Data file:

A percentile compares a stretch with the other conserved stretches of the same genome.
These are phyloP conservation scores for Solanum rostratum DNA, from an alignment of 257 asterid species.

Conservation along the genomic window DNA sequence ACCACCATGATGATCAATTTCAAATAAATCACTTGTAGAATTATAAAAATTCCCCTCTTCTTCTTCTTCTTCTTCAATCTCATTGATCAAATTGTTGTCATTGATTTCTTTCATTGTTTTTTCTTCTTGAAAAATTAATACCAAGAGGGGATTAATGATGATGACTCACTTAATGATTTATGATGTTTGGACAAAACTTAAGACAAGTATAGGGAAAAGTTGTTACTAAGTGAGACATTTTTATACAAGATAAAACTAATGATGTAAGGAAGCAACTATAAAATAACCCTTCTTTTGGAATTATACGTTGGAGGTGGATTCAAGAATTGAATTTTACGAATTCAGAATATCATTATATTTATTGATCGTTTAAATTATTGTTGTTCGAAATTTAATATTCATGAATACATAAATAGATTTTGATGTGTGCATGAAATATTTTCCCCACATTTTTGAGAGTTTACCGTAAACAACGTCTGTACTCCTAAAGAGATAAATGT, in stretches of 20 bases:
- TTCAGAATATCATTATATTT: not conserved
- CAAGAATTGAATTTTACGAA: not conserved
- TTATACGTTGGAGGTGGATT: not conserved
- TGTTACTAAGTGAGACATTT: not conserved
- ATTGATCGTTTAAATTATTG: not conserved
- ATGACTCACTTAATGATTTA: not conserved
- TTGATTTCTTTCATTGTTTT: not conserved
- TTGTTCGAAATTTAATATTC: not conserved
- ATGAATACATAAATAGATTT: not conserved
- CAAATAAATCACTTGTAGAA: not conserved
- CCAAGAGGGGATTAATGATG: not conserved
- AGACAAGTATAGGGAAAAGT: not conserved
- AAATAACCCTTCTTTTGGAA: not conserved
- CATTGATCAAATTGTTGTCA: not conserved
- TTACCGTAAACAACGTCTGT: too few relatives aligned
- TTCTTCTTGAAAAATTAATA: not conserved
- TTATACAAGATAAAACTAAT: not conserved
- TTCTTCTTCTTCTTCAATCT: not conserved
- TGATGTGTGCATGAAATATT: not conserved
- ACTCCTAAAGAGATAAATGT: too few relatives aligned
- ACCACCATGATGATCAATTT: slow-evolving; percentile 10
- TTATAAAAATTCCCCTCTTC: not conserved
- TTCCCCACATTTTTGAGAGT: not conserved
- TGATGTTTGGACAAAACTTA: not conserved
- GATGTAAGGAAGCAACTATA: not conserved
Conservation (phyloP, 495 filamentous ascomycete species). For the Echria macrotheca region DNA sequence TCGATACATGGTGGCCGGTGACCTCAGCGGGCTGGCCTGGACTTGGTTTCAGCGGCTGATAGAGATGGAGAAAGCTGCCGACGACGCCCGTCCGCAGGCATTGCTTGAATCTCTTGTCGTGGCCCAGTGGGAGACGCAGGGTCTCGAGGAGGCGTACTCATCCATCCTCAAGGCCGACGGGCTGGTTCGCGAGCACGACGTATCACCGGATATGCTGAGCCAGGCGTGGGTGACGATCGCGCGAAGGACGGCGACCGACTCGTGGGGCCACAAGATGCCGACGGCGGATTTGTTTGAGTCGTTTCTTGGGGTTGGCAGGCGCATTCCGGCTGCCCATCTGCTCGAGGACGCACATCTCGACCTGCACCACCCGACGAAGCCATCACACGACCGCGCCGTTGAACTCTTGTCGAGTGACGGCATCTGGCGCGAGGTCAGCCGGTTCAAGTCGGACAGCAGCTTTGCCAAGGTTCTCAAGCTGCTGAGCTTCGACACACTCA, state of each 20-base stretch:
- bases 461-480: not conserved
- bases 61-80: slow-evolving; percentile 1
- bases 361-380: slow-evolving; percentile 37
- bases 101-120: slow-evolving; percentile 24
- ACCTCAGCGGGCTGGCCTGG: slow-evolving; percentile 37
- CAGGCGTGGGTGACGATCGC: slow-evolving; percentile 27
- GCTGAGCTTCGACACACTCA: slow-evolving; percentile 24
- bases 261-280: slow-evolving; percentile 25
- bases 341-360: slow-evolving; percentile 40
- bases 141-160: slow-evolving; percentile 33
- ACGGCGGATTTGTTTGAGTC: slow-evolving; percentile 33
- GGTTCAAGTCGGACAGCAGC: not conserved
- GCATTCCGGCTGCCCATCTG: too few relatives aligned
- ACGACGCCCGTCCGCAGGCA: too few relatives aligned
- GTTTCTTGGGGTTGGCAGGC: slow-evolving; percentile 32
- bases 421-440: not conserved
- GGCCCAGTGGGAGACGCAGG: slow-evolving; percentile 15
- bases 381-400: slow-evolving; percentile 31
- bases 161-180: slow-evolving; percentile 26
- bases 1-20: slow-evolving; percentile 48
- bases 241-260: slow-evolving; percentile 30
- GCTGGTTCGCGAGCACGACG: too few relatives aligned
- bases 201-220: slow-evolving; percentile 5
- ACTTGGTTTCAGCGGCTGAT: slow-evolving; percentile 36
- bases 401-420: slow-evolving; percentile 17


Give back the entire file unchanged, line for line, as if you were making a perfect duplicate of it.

A percentile compares a stretch with the other conserved stretches of the same genome.
These are phyloP conservation scores for Solanum rostratum DNA, from an alignment of 257 asterid species.

Conservation along the genomic window DNA sequence ACCACCATGATGATCAATTTCAAATAAATCACTTGTAGAATTATAAAAATTCCCCTCTTCTTCTTCTTCTTCTTCAATCTCATTGATCAAATTGTTGTCATTGATTTCTTTCATTGTTTTTTCTTCTTGAAAAATTAATACCAAGAGGGGATTAATGATGATGACTCACTTAATGATTTATGATGTTTGGACAAAACTTAAGACAAGTATAGGGAAAAGTTGTTACTAAGTGAGACATTTTTATACAAGATAAAACTAATGATGTAAGGAAGCAACTATAAAATAACCCTTCTTTTGGAATTATACGTTGGAGGTGGATTCAAGAATTGAATTTTACGAATTCAGAATATCATTATATTTATTGATCGTTTAAATTATTGTTGTTCGAAATTTAATATTCATGAATACATAAATAGATTTTGATGTGTGCATGAAATATTTTCCCCACATTTTTGAGAGTTTACCGTAAACAACGTCTGTACTCCTAAAGAGATAAATGT, in stretches of 20 bases:
- TTCAGAATATCATTATATTT: not conserved
- CAAGAATTGAATTTTACGAA: not conserved
- TTATACGTTGGAGGTGGATT: not conserved
- TGTTACTAAGTGAGACATTT: not conserved
- ATTGATCGTTTAAATTATTG: not conserved
- ATGACTCACTTAATGATTTA: not conserved
- TTGATTTCTTTCATTGTTTT: not conserved
- TTGTTCGAAATTTAATATTC: not conserved
- ATGAATACATAAATAGATTT: not conserved
- CAAATAAATCACTTGTAGAA: not conserved
- CCAAGAGGGGATTAATGATG: not conserved
- AGACAAGTATAGGGAAAAGT: not conserved
- AAATAACCCTTCTTTTGGAA: not conserved
- CATTGATCAAATTGTTGTCA: not conserved
- TTACCGTAAACAACGTCTGT: too few relatives aligned
- TTCTTCTTGAAAAATTAATA: not conserved
- TTATACAAGATAAAACTAAT: not conserved
- TTCTTCTTCTTCTTCAATCT: not conserved
- TGATGTGTGCATGAAATATT: not conserved
- ACTCCTAAAGAGATAAATGT: too few relatives aligned
- ACCACCATGATGATCAATTT: slow-evolving; percentile 10
- TTATAAAAATTCCCCTCTTC: not conserved
- TTCCCCACATTTTTGAGAGT: not conserved
- TGATGTTTGGACAAAACTTA: not conserved
- GATGTAAGGAAGCAACTATA: not conserved
Conservation (phyloP, 495 filamentous ascomycete species). For the Echria macrotheca region DNA sequence TCGATACATGGTGGCCGGTGACCTCAGCGGGCTGGCCTGGACTTGGTTTCAGCGGCTGATAGAGATGGAGAAAGCTGCCGACGACGCCCGTCCGCAGGCATTGCTTGAATCTCTTGTCGTGGCCCAGTGGGAGACGCAGGGTCTCGAGGAGGCGTACTCATCCATCCTCAAGGCCGACGGGCTGGTTCGCGAGCACGACGTATCACCGGATATGCTGAGCCAGGCGTGGGTGACGATCGCGCGAAGGACGGCGACCGACTCGTGGGGCCACAAGATGCCGACGGCGGATTTGTTTGAGTCGTTTCTTGGGGTTGGCAGGCGCATTCCGGCTGCCCATCTGCTCGAGGACGCACATCTCGACCTGCACCACCCGACGAAGCCATCACACGACCGCGCCGTTGAACTCTTGTCGAGTGACGGCATCTGGCGCGAGGTCAGCCGGTTCAAGTCGGACAGCAGCTTTGCCAAGGTTCTCAAGCTGCTGAGCTTCGACACACTCA, state of each 20-base stretch:
- bases 461-480: not conserved
- bases 61-80: slow-evolving; percentile 1
- bases 361-380: slow-evolving; percentile 37
- bases 101-120: slow-evolving; percentile 24
- ACCTCAGCGGGCTGGCCTGG: slow-evolving; percentile 37
- CAGGCGTGGGTGACGATCGC: slow-evolving; percentile 27
- GCTGAGCTTCGACACACTCA: slow-evolving; percentile 24
- bases 261-280: slow-evolving; percentile 25
- bases 341-360: slow-evolving; percentile 40
- bases 141-160: slow-evolving; percentile 33
- ACGGCGGATTTGTTTGAGTC: slow-evolving; percentile 33
- GGTTCAAGTCGGACAGCAGC: not conserved
- GCATTCCGGCTGCCCATCTG: too few relatives aligned
- ACGACGCCCGTCCGCAGGCA: too few relatives aligned
- GTTTCTTGGGGTTGGCAGGC: slow-evolving; percentile 32
- bases 421-440: not conserved
- GGCCCAGTGGGAGACGCAGG: slow-evolving; percentile 15
- bases 381-400: slow-evolving; percentile 31
- bases 161-180: slow-evolving; percentile 26
- bases 1-20: slow-evolving; percentile 48
- bases 241-260: slow-evolving; percentile 30
- GCTGGTTCGCGAGCACGACG: too few relatives aligned
- bases 201-220: slow-evolving; percentile 5
- ACTTGGTTTCAGCGGCTGAT: slow-evolving; percentile 36
- bases 401-420: slow-evolving; percentile 17